I'm sorry to say, my mood hasn't improved much since my last post. The last item of business I conducted before leaving work was to talk to the IT guy who was working on my dead Mac laptop. The hard disk wouldn't spin up, and he tried extracting the data in raw form, but said, rather pitilessly, that the software he was using estimated the time it would take as "more than a week." My only hope now is an outside data-recovery service, which may be more trouble and expense than it's worth.
I'm going to take this in the spirit of someone whose house has just burnt down, and who has lost all his possessions -- it's a Clean Slate, a time for renewal. In my Stages of Grief, I have gone past Bargaining and am fast approaching Acceptance. I have a lot of work ahead of me reconfiguring this new Mac to get it as well-ordered and useful as the old one, and some of that's actually fun.
It's either that or suicide.
I took Kevin Wolf's advice yesterday and hopped on the Triumph for a head-clearing spin, which worked a treat. I felt great afterward. Motorcyclists, I now find, have a rather puerile custom of waving to each other as they pass in traffic. The technique is not the dullard's hand up in the air, flapping your fin like a circus seal; rather, you hold your left hand down below the handlebar, index finger coolly extended in the direction of your boon-brother-outlaw-of-the-road. With each bike I passed, I couldn't suppress the thought: Cooler than yours. Cooler than yours. Much cooler than yours.
I imagine I'll stop this disgusting Triumphalism (har!) sometime along about the moment I'm stranded in the rain somewhere 100 miles from home, in need of a Whitworth bolt last manufactured in 1968. That's as may be, Brother Outlaw, but mine starts reliably...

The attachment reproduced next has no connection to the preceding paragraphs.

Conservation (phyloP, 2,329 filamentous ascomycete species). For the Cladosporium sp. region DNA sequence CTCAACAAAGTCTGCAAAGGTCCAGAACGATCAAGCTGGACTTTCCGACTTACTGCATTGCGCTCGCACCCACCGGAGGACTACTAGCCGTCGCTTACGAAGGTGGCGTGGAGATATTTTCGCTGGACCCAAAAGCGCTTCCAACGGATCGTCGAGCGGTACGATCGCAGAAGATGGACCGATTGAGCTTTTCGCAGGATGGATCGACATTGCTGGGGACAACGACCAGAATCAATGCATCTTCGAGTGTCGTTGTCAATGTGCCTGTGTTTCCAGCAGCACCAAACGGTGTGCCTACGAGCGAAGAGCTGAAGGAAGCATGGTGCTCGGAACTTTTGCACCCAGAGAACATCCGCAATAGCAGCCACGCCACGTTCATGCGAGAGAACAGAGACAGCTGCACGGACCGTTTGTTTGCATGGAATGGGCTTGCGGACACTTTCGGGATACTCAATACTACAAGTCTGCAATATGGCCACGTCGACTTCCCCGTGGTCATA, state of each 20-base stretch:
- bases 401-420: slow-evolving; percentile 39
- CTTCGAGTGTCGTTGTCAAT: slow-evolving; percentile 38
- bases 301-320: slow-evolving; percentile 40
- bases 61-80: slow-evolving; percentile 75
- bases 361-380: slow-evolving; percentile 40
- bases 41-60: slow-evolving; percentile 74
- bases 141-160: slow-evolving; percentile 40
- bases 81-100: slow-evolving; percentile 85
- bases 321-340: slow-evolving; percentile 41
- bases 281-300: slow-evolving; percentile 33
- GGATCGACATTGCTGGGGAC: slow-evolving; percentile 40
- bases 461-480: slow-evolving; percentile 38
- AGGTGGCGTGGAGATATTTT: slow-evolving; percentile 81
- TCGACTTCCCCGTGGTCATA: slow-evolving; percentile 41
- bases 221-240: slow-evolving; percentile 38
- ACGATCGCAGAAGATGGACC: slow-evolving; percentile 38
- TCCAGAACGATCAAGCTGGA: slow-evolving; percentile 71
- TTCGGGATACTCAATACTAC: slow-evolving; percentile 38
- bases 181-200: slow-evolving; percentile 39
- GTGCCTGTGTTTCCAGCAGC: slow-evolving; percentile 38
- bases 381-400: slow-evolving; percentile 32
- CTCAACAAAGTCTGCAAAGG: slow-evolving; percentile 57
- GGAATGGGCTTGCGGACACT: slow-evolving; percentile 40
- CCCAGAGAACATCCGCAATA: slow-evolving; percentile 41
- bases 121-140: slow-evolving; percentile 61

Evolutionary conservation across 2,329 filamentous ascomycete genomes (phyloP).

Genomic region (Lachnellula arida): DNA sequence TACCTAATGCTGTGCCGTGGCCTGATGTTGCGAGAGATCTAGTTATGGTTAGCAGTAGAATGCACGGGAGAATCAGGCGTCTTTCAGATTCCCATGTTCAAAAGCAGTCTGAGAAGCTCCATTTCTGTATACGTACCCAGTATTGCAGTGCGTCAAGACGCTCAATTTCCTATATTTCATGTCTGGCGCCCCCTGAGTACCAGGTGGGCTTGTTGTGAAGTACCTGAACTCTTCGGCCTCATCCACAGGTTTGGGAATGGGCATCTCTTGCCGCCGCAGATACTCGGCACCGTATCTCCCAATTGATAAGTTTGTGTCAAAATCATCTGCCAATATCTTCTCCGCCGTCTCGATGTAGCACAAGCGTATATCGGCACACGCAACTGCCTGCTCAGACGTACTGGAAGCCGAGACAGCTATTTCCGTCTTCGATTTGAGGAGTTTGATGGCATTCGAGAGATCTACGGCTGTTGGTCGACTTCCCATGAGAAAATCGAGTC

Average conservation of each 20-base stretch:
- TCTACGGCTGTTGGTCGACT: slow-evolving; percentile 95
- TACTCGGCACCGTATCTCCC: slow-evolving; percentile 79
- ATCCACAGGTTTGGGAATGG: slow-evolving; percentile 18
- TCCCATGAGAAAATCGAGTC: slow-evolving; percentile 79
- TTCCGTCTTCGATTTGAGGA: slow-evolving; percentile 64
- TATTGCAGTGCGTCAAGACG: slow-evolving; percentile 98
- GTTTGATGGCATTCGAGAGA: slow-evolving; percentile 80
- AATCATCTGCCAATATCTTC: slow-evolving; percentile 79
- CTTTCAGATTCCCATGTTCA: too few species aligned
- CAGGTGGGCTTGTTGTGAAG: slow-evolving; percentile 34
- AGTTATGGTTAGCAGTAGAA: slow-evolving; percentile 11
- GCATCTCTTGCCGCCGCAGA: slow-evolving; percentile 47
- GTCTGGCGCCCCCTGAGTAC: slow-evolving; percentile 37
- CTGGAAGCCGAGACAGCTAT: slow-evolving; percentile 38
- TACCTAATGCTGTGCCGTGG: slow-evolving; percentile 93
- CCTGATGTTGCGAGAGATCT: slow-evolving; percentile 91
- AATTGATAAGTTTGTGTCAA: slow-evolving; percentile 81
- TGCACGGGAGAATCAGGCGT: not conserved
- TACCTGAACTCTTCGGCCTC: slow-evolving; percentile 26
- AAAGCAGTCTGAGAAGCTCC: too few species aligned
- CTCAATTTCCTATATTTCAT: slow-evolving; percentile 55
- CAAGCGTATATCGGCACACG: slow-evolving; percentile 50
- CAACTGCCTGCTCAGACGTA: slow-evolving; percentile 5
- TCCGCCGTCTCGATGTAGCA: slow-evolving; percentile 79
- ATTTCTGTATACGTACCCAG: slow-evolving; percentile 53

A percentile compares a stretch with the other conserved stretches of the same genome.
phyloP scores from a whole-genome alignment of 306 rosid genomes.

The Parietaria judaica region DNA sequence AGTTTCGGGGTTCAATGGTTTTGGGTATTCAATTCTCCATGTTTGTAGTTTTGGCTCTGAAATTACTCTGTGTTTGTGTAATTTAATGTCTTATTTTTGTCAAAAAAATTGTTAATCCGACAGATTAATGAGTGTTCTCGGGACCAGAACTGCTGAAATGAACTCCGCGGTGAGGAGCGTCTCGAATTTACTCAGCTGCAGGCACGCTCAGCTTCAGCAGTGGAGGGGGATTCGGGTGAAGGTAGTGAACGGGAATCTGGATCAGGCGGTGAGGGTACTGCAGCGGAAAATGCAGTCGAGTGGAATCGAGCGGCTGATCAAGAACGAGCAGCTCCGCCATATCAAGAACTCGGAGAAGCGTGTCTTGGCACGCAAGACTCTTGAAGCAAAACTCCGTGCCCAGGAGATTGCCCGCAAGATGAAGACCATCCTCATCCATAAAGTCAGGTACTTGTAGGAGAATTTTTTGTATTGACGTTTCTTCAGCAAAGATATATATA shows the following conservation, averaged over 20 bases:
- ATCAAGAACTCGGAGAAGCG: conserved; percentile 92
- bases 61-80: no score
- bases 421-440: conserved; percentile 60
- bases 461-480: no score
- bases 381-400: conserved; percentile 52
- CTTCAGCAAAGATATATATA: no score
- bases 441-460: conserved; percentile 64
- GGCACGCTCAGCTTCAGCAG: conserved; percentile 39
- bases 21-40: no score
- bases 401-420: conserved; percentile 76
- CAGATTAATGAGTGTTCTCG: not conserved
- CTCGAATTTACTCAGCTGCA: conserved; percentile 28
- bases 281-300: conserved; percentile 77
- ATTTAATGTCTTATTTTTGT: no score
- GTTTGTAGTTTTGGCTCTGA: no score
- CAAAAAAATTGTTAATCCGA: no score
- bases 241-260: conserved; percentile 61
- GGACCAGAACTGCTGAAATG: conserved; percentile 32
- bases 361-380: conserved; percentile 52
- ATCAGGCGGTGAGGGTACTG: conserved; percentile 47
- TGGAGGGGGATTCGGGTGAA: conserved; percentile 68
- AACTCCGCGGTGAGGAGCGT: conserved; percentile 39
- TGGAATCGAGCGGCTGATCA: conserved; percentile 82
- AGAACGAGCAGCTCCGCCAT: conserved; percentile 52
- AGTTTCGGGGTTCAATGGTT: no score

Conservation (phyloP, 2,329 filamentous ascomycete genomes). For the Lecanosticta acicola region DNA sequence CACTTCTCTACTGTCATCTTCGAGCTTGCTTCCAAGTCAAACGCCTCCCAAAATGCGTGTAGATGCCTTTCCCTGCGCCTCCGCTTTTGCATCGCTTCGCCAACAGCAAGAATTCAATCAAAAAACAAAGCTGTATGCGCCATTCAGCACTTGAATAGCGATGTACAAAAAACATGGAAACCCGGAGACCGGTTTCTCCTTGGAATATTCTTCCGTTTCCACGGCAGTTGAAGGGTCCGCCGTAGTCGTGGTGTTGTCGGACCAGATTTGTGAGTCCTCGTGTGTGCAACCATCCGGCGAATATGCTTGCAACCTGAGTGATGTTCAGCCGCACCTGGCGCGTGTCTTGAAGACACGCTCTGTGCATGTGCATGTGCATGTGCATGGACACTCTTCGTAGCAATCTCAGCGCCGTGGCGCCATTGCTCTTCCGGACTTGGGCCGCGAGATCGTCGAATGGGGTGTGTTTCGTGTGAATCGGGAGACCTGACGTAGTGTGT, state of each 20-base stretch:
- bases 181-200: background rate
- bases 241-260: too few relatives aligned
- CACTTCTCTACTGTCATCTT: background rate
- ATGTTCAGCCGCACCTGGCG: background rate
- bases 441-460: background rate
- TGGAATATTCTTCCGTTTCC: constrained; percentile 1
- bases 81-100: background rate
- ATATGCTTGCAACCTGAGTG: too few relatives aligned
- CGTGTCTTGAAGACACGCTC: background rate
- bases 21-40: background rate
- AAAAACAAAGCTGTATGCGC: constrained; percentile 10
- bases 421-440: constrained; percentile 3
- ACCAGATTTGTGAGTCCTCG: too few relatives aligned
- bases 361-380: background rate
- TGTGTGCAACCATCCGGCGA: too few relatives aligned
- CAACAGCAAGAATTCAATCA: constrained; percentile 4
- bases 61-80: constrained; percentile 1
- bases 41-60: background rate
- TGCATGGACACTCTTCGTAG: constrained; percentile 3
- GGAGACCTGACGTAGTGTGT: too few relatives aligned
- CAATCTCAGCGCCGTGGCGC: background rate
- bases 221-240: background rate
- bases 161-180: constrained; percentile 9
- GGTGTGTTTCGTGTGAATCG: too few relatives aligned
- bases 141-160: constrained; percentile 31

Caught the Bourne Ultimatum with Freddie last night. Wasn't expecting much, but was quite pleasantly surprised. Paul Greengrass's direction of action sequences (and all this flick is is action sequences -- when the wham-bang stops and people start talking it's eye-rollingly banal) packs a huge amount of information into bewilderingly fast-unfolding events. But you're never confused; you always have the facts you need to interpret the action you're seeing, no matter how fast it's zipping by. This is by no means a common trait among directors.
I also like Matt Damon's Jason Bourne, who fights to regain his humanity through the series. Unlike, say, Jack Bauer, who, despite all the scenery-chewing, you don't believe for a second has a coherent moral center under all that crustiness, Bourne's struggle is to find not only his identity but his motive in submitting to the torturous program that stripped him of it. He has to work to figure out how to do the right thing rather than killing like an automaton. That he even tries is a testament to his virtue. "Do you even know why you've been sent to kill me?" he asks a hit-man in the climactic scene -- a question that all too many people need to be asked nowadays.
You'll never convince me, though, that 145 71st Street backs onto the Hudson River.